E.g., React (https://github.com/facebook/react/blob/master/PATENTS)
Why Facebook adds this declaration on top of the BSD license of the software? Is it safe to use those projects in my commercial project?
The BSD license says nothing about patents, so this project is in some sense safer than a "normal" BSD-licensed project (but not an Apache, EPL or GPLv3-licensed project). The grant Facebook is giving you is fairly minimal but that's understandable from their perspective: they don't want to give you any extra patent rights, just enough to use the stuff they're actually trying to release.
It's not safe to use software in a commercial project. Facebook might hold patents on any random library you're using. Companies that aren't Facebook might hold patents on any random library or on React. You could develop a library in-house in a clean room and it could still infringe someone else's patent. Patents really suck that way. But React is in no more danger than any other code you might use.
EDIT: no more danger than any other BSD-licensed code. It would be safer to use code that has a less revocable patent grant, such as that in the Apache License, EPL, or GPLv3.
As I've mentioned in another common, this is both false and a common misunderstanding, because most engineers are not familiar with implied patent licenses.
BSD normally carries one. So you do in fact, get a implied grant. By doing this you don't, you only get the explicit grant. The implied grant is normally not revokable unless the underlying BSD terms are violated, whereas the explicit grant is revokable for other reasons.
The reason people use explicit patent grants is to avoid getting into some unsettled law. Particularly, the sublicensability of implied patent licenses is not clear. The TL;DR of this is "the answer is clear if you get the software directly from person owning the patents. If you get it through someone else, like say, a linux distribution, it's not clear what happens".
The related doctrine of "patent exhaustion" that plays into this is also not settled, and currently the subject of a Supreme Court cert petition by Cisco.
"A social networking system user may associate an emoji representing the user's emotional reaction with a content item presented by the social networking system. The user is presented with one or more emoji maintained by the social networking system and selects an emoji for associating with the content item."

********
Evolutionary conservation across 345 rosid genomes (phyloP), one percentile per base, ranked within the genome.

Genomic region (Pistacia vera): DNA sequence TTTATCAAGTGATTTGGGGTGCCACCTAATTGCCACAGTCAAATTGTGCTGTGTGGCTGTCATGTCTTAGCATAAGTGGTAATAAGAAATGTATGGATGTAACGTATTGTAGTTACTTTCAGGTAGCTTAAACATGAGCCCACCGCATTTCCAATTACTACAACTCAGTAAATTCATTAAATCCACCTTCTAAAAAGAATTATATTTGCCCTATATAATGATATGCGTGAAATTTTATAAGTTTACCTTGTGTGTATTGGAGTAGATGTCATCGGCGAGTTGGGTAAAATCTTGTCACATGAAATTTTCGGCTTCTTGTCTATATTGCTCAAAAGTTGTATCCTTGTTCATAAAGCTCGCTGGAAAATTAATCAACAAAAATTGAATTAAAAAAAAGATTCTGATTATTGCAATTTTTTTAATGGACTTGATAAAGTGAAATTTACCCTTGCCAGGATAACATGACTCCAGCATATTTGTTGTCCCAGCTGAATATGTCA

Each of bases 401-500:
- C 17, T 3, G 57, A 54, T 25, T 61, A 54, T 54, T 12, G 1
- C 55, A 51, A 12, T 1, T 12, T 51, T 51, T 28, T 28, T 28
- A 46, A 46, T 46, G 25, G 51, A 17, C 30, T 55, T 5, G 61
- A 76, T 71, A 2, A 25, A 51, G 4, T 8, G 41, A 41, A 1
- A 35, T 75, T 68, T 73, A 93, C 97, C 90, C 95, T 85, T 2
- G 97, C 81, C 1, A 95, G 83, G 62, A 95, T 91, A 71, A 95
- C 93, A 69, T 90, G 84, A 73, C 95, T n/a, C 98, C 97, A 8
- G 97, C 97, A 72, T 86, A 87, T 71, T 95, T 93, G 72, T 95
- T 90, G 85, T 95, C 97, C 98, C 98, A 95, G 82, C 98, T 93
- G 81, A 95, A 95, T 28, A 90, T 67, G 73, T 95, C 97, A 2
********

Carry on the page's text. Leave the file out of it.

That's right folks, they patented using the emoji to respond to content.
On the other hand, I think the patent is invalid because LINE predates this like a year or so.
That's pretty bad.
They say you lose the license if you make a claim "...that any right in any patent claim of Facebook is invalid or unenforceable." They also helpfully indicate what a claim means, and making an assertion counts.
Now why would they do this? My guess is that they wanted to have a legal tool that they could use to provide a chilling effect on any third parties who might volunteer information that is useful to someone filing a lawsuit against them. Which, if you are a lawyer, might seem like a good response to the demonstrated ability of groups like groklaw to crowdsource legal research. And if they were in such a lawsuit, that comment is exactly what Facebook would not want to see.
But there is no need to speculate. Their patent grant is quite clear, and the comment I pointed at is in violation.
IANAL, but, it is my understanding that if that's the case the patent wouldn't hold up to the novel requirement.
See "Carmack's Reverse" - where John Carmack independently developed an acceleration for robust stencil shadows, documented his discovery and then had to capitulate to Creative Labs who owned a patent on the algorithm from a few months earlier.
Not "anyone" could have them only people who have their details registered as patentees at the relevant patent office, eg USPTO or WIPO.
Patent claims are written in a legal way as they define the monopoly the patent protects, it's necessary not to use normal language as they must at once be legally precise and also define as broad a field to serve the patentee. Claims are drafted by, or for, the patentee.
The patent description must, in order to comply with the relevant laws, disclose the invention in a way that makes it possible for a skilled worker in the art to repeat the invention. If it does not the application should fail. Patent description must include at least one concrete implementation of the invention but the invention itself can cover many different implementations. The description needs to support the breadth of the claims.
Yes, practically - especially in the USA in the past - so-called submarine patents could surface out of the depths. If you're working in an area of technology you should be using patents both to advance your knowledge of the market and to ensure you're not in breech of other's IPR.